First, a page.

References to the goddess and the methods of her worship may also be found in the published district records and other published works. Besides these a few articles published in different Bengali and English Journals have been utilized in course of our investigation. The work which has so far been done is in no way sufficient to reconstruct the history of the goddess. Moreover the materials have not been properly explored and very little has been done to study the subject historically and scientifically.
Our aim, therefore, is to find out new fact and to reconstruct a fuller history of the goddess, based on a reasonable interpretation of the sources. Of course to produce positive conclusions we cannot avoid making inferences and hypotheses in some cases in dealing with a period of which the materials are not sufficient.
III. Sources :
(1) Folklore Materials –As our study depends primarily on the folklore materials, a short introduction is necessary on the meaning, nature and importance of folklore in the field of socio-cultural history.
The word “folklore” was first coined in 1846 by the English scholar William J. Thomas to replace the earlier expression “popular antiquities”. The scientific term was quickly adopted by scholars of other countries and finally became internationally accepted. Different definitions and uses of the term have been given by different scholars at different times but broadly speaking it consists of “the beliefs, customs, superstitions, proverbs, riddles, songs, myths, legends, tales, ritualistic ceremonies, magic, witchcrafts, and all other manifestations and practices of primitive and illiterate peoples and of the ‘common’ people of civilized society.”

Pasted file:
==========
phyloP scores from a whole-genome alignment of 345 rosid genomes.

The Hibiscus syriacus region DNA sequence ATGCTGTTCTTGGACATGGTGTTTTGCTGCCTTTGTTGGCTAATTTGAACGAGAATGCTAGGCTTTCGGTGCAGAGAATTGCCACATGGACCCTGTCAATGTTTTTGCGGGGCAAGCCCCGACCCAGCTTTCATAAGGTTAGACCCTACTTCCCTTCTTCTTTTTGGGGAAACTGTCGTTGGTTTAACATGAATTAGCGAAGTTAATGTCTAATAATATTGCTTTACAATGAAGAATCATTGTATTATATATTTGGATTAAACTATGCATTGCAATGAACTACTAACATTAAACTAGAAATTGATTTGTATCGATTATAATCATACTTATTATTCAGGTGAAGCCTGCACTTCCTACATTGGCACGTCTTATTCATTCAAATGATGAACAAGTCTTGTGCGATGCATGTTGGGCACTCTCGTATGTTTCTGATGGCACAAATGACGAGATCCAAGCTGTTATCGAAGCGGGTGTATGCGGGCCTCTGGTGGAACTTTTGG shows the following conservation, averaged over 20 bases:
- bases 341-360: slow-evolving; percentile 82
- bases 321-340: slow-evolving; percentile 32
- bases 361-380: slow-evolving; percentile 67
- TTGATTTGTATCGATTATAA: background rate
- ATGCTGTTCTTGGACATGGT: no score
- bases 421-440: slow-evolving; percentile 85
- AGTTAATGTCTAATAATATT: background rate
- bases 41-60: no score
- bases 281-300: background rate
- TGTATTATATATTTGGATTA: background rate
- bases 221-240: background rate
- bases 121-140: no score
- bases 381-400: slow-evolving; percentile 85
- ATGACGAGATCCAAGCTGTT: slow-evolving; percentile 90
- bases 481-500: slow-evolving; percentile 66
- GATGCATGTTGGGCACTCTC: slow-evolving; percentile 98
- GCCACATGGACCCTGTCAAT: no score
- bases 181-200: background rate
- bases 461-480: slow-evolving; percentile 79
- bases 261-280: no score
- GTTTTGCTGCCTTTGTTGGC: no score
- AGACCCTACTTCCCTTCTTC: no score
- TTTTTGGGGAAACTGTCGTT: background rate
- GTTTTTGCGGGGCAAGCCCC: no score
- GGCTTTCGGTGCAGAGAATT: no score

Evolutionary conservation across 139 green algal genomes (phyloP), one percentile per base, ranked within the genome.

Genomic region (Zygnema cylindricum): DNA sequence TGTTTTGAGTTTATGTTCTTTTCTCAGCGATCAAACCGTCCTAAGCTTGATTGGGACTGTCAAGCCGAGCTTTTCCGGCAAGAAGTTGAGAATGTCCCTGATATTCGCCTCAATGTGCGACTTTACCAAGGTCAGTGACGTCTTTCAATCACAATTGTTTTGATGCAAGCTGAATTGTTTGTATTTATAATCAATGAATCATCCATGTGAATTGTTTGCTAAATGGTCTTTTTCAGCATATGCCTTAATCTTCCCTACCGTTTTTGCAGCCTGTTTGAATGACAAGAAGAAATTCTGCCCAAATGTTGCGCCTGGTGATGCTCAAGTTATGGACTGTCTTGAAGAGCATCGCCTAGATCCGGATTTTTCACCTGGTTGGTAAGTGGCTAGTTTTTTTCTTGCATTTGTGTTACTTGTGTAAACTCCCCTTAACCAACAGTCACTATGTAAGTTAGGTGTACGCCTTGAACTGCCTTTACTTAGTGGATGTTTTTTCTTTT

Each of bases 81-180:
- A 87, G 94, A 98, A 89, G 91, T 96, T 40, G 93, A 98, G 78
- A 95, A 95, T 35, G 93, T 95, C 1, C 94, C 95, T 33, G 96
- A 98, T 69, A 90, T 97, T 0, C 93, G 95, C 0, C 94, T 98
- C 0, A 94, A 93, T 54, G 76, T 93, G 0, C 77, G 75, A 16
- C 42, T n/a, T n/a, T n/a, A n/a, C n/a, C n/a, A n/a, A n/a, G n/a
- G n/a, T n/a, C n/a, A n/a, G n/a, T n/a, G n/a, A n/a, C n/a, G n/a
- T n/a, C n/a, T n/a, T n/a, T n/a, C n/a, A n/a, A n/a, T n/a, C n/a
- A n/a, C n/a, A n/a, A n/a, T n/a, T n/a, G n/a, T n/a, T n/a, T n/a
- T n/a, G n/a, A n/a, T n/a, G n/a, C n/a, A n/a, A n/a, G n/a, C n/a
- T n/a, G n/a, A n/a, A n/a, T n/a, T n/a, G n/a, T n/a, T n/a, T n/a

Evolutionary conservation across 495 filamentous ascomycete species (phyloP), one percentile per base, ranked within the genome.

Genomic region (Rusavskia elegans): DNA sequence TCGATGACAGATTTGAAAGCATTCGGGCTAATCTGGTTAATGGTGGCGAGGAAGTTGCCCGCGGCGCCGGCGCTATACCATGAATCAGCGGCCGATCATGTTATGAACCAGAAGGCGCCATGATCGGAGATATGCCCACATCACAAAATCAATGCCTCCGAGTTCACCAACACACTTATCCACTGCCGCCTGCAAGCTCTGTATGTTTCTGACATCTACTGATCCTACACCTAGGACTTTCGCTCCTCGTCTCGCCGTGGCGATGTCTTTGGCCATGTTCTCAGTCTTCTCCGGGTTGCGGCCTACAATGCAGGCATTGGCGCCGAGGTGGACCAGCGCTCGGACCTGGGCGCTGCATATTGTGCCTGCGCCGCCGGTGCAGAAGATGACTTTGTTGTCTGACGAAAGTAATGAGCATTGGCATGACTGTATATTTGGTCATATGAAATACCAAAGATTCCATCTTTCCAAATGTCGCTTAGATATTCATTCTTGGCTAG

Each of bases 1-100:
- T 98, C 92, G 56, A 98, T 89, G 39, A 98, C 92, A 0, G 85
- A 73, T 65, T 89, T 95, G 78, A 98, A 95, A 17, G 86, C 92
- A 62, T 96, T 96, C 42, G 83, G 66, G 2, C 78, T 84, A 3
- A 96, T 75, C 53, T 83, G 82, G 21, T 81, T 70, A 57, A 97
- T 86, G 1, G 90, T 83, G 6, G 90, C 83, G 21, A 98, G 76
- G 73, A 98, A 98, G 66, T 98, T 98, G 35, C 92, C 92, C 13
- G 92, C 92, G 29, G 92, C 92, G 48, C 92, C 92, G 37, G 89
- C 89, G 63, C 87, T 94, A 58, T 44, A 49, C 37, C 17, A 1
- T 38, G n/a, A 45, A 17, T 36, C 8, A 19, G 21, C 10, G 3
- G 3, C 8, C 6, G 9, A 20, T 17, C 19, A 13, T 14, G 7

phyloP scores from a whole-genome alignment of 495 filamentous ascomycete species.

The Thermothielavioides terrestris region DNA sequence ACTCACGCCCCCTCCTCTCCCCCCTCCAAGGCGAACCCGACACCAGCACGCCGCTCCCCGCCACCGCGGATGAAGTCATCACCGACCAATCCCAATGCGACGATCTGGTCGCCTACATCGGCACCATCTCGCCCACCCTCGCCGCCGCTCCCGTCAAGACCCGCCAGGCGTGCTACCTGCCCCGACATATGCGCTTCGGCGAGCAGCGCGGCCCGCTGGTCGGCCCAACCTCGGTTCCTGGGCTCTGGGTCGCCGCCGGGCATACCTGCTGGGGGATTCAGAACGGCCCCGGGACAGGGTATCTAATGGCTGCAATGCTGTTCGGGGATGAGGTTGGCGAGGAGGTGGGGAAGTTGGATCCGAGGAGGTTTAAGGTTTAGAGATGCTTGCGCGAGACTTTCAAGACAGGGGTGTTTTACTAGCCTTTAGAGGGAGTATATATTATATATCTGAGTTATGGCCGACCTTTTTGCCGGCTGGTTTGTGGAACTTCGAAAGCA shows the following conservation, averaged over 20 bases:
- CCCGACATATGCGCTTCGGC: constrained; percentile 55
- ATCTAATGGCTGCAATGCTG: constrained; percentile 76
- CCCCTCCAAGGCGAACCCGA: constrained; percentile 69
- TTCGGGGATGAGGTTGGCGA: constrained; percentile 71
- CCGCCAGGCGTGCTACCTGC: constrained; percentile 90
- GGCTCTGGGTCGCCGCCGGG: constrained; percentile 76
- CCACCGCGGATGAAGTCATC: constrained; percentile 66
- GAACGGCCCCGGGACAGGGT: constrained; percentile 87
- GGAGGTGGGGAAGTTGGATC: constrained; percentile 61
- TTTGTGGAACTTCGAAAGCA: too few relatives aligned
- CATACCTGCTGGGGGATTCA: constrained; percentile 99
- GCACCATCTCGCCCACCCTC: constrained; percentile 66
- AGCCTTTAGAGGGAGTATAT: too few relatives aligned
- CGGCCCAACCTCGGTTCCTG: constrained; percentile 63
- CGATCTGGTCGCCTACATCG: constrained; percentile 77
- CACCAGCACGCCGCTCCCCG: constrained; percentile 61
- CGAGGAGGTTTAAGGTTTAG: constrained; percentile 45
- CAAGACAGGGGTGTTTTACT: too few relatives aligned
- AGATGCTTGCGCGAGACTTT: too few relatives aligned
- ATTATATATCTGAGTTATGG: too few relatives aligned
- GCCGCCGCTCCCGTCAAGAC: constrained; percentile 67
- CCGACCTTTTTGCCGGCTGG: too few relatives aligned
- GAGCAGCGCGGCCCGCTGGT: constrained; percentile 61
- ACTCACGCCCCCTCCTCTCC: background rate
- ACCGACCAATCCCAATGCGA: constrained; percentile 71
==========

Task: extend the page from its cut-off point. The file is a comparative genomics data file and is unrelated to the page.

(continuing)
The term folklore was first used “to denote only the materials included in the scope of this study; later on, it was frequently used to designate also the branch of science which devotes itself to the study of the material.” It is explained by an eminent folklorist : “The science of folklore is an historical science, historical because it seeks to throw light on man’s past; a science, because it endeavours to attain this goal not by speculation or deduction from some a priori principal, but by the inductive method use in all scientific research.”
Nowadays it is accepted hat folklore helps us in the fields of ethnology, pre-history. Modern natural science, psychical research, abnormal psychology and religion. But it is further believed: “Even more intimate is the connection of folklore and religion, more particularly the so-called natural, i.e., nondogmatic, non-revealed and usually but imperfectly organized, religions of the semi-civilised and of classical antiquity, but to a certain extent also the great monotheistic religions (Judaism, Christianity, Islam, Hinduism and Buddhism)…. In virtually all known religions a constant strife has been known to be going on between those desirous of reducing the folklore element to the very minimum, considering it incompatible with their concept of true religion, and those others claiming that, while a religion thus purged of the popular element may serve well enough the needs of select spirits, the educated, it will never satisfy the people.”